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Roth and others discussed CAFO Moratorium response
At Farm Bureau annual meeting
WFBF on CAFO Moratoriums

WISCONSIN - Joined by Kay-Johnson Smith, president and CEO of the Animal Agriculture Alliance, and Dan Bahr of the Wisconsin Counties Association (WCA), two farmers also joined a panel discussion about ‘What you need to know about CAFO Moratoriums’ at the Wisconsin Farm Bureau’s Annual Meeting. The meeting was held virtually on Friday and Saturday, Dec. 5-6.

The two producers on the panel were Chris Owen, president of the Polk-Burnett County Farm Bureau, and Howard AV Roth of Crawford County. Both counties have enacted CAFO Moratoriums in the last year.

The Animal Agriculture Alliance website describes the group’s mission as “bringing together farmers, ranchers, veterinarians, animal feed companies, animal health companies, processors, allied associations and others involved in getting food from the farm to our forks!

“We’re an industry-united, nonprofit organization that helps bridge the communication gap between farm and fork. We connect key food industry stakeholders to arm them with responses to emerging issues. We engage food chain influencers and promote consumer choice by helping them better understand modern animal agriculture. We protect by exposing those who threaten our nation’s food security with damaging misinformation.”

On their website, Johnson-Smith’s role is described as “to manage the organization’s operations and engage key stakeholders about the importance of modern animal agriculture and to provide strategic guidance to managing activist campaigns.”

Question/answer

The first questionfor the panel was directed to Roth and Owens. “You’ve both had to deal with CAFO Moratoriums – how did the moratoriums come about?”

Roth: It all started back when I applied for the original permit for my current facility. Crawford Stewardship Project is the worst thing that ever happened to Crawford County. When I announced my plans to build a second facility in neighboring Marietta Township, first there was a CAFO Moratorium at the township level. After I started talking to my neighbors, the township rescinded their moratorium. Then the push for a moratorium moved on to the county level. I talked with the county board members, and I thought I had reached enough to vote the moratorium down, but that turned out not to be the case.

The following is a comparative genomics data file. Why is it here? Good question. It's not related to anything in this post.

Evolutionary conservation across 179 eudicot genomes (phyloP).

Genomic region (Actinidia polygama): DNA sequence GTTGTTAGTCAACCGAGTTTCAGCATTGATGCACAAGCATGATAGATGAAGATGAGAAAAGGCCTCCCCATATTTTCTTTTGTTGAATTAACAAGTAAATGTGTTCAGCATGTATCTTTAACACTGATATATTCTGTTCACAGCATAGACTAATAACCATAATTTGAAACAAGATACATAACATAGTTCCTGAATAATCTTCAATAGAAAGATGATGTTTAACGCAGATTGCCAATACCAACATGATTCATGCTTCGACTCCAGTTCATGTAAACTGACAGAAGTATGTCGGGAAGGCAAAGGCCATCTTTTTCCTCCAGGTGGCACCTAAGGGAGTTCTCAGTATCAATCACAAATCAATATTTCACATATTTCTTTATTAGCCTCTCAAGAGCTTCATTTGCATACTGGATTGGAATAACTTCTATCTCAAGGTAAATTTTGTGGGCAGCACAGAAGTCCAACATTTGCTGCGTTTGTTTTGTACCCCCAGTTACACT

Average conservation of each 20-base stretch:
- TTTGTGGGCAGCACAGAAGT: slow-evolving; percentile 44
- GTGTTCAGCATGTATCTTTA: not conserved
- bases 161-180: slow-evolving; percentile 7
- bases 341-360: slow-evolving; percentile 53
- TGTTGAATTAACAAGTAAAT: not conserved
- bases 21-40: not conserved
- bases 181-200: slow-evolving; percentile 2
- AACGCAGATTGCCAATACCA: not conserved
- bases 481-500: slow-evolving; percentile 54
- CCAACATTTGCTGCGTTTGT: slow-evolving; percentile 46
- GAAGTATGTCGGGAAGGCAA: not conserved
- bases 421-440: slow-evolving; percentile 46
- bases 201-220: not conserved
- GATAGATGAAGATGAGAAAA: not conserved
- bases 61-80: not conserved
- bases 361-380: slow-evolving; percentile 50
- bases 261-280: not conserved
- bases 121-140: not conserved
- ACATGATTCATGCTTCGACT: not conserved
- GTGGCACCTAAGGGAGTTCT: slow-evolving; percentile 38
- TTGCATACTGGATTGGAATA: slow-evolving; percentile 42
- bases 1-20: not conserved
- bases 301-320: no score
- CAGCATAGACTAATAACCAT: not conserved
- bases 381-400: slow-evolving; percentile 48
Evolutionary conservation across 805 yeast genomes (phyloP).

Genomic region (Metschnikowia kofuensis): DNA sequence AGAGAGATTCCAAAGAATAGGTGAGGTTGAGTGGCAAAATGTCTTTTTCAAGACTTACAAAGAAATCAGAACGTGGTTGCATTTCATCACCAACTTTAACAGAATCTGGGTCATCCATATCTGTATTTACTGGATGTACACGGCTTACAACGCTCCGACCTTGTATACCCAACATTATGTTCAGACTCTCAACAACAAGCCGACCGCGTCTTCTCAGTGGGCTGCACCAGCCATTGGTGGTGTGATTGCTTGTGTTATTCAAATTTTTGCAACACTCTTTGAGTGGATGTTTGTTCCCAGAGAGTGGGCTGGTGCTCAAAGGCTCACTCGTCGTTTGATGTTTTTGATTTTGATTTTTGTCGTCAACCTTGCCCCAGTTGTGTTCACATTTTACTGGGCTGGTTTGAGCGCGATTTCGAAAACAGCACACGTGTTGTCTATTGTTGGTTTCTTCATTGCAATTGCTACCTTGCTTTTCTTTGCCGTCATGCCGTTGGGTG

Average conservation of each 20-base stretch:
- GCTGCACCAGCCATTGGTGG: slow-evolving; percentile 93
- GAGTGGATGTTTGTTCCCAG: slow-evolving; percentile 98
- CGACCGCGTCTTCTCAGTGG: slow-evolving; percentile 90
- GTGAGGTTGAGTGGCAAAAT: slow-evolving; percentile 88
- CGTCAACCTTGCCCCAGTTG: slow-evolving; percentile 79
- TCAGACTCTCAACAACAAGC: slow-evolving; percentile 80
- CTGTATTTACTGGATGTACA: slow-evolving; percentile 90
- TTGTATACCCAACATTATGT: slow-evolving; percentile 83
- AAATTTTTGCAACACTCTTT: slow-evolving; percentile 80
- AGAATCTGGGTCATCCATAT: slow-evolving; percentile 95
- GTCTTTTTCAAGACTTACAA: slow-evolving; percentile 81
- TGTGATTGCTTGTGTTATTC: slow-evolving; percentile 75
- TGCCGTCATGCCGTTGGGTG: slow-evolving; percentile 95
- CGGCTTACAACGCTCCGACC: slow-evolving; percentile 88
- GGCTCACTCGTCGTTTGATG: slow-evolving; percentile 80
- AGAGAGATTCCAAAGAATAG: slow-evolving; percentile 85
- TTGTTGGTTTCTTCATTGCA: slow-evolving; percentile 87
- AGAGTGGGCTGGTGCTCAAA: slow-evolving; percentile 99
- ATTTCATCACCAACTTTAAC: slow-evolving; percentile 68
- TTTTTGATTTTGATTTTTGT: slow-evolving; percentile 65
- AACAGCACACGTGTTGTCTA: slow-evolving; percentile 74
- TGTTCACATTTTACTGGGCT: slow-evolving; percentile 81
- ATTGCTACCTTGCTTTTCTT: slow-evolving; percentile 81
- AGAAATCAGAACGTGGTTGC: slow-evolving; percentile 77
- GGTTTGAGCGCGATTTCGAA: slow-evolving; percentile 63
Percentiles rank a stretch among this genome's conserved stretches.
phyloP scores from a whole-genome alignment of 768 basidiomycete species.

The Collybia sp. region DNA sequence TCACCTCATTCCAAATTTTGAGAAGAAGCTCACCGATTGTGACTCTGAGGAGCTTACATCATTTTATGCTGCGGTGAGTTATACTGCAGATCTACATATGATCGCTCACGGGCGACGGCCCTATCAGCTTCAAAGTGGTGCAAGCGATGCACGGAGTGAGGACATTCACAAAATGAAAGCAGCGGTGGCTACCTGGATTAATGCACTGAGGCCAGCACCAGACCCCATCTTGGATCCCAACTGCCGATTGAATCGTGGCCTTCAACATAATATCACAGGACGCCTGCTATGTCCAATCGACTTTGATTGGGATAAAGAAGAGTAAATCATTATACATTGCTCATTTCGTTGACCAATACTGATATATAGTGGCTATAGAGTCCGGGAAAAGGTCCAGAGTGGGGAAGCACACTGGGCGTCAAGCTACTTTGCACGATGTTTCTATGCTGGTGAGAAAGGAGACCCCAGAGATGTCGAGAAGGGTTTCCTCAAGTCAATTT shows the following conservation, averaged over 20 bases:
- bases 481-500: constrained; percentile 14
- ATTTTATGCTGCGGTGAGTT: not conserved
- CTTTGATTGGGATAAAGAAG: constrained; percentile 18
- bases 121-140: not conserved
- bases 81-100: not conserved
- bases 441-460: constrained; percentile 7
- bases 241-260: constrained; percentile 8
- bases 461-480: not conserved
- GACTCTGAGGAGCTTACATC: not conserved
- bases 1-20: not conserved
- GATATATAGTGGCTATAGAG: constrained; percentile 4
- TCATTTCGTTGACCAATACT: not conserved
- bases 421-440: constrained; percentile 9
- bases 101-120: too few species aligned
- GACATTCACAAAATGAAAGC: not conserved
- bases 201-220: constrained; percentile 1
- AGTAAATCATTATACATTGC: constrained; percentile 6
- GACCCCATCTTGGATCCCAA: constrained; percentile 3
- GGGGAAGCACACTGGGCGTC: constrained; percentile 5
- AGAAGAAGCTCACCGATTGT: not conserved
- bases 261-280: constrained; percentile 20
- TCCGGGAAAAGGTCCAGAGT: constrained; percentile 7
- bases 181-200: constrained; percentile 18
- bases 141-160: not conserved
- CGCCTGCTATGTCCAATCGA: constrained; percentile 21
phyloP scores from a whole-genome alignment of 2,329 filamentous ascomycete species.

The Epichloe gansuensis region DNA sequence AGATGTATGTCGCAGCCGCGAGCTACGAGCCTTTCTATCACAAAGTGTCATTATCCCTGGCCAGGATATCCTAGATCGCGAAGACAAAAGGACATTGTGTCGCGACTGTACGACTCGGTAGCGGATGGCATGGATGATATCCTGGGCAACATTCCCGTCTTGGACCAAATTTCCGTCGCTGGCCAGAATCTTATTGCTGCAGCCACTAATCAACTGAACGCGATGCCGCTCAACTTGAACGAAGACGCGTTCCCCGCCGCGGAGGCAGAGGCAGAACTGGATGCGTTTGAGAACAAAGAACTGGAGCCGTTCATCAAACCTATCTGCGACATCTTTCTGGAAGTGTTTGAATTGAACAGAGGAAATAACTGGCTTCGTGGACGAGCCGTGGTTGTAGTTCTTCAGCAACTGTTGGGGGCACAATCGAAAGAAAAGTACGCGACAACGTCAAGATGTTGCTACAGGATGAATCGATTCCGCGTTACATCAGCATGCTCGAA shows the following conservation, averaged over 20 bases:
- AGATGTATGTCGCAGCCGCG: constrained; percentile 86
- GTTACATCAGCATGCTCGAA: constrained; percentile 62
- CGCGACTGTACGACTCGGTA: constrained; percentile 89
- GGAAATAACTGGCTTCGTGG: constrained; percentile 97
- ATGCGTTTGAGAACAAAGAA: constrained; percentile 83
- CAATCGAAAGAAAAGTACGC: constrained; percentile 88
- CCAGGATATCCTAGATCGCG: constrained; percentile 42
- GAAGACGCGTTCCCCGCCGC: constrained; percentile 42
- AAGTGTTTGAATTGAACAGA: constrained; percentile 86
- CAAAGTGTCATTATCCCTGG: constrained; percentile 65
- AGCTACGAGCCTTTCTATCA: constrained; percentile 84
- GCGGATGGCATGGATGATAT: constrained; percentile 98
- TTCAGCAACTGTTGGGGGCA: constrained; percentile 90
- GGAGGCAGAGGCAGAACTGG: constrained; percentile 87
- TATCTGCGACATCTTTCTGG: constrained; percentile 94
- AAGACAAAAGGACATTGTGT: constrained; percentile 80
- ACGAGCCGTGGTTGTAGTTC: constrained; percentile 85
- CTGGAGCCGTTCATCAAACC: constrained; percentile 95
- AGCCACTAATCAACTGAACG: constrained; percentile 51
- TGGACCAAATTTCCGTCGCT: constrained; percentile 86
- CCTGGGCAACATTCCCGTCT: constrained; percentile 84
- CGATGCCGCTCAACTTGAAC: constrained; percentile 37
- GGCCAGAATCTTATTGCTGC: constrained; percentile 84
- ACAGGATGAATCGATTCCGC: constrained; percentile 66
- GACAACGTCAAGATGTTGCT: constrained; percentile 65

Owens: In our area, it started in Burnett County when a group of Iowa producers applied for a permit for a farrowing facility. Activists opposing it said that the facility would damage neighboring property values. In July of this year, the opposition popped into Polk County. It started with a CAFO Moratorium on swine facilities. Most recently, a proposed ordinance coming from Health and Human Services was defeated when the person who wrote it rescinded it.

The second questionwas directed to Kay Johnson-Smith: Nationally, what are the driving factors for these CAFO Moratoriums?

Johnson-Smith: They are driven by activist, anti-business, animal rights groups who have coined the term ‘factory farms.’ They define confined animal feeding operations (CAFOs) as factory farms. They capitalize on the fact that many people don’t like corporations. Now the activity has shifted its focus to local government, encouraging ordinances that restrict CAFO’s ability to operate. “We send people to animal rights conferences. Those groups are encouraging activists to go after farms at the local level. Their goal is to create a hodge-podge of regulations at the local level which they use to put pressure on states. It is a strategic push, where animal rights activists have joined forces with environmental activists. Their goal is to prevent growth or siting of CAFOs, and lots of attorneys are making lots of money.”

The third questionwas directed to Dan Bahr of the WCA: What authority do counties have to regulate CAFOs?

Bahr: Zoning authority is the biggest tool in the county toolbox for regulating agriculture. The main thing is for counties to have zoning and a comprehensive plan. My advice is that counties should enact zoning and adopt a comprehensive plan before a controversy arises. Ensure that the decisions that go into these are not political decisions. In doing this, a county may decide that agriculture is appropriate in some places, and not in others. The decisions can then be made “without torches and pitchforks.” Zoning should be fair and equitable, and should ensure consistency in use of the land. Avoid the torches and pitchforks crowd.

The fourth questionwas directed to Roth and Owen: How were you able to get the county board educated and engaged, and influence the outcome?

Roth: Ten years ago when I applied for my first permit, the county Farm Bureau engaged a little bit, but tried to keep their names out of the paper. This most recent time, I thought I had the votes, and was chewed out by county Farm Bureau members. Because my expansion was so far out, I knew I had time to work through the process. The DNR can grant me a permit even with the CAFO Moratorium in place. The anti-CAFO advocates are getting more organized, and their alliances are crossing state lines.

Owen: The Burnett County Farm Bureau stood back from the fight, and that was a mistake. It led to the moratorium in Polk County. Some of our membership stayed on top of it, and hosted a producer round table. The second time the moratorium was up for a vote, it was pulled before it saw committee.

The fifth questionwas directed to Johnson-Smith: Nationally, how do we continue the fight?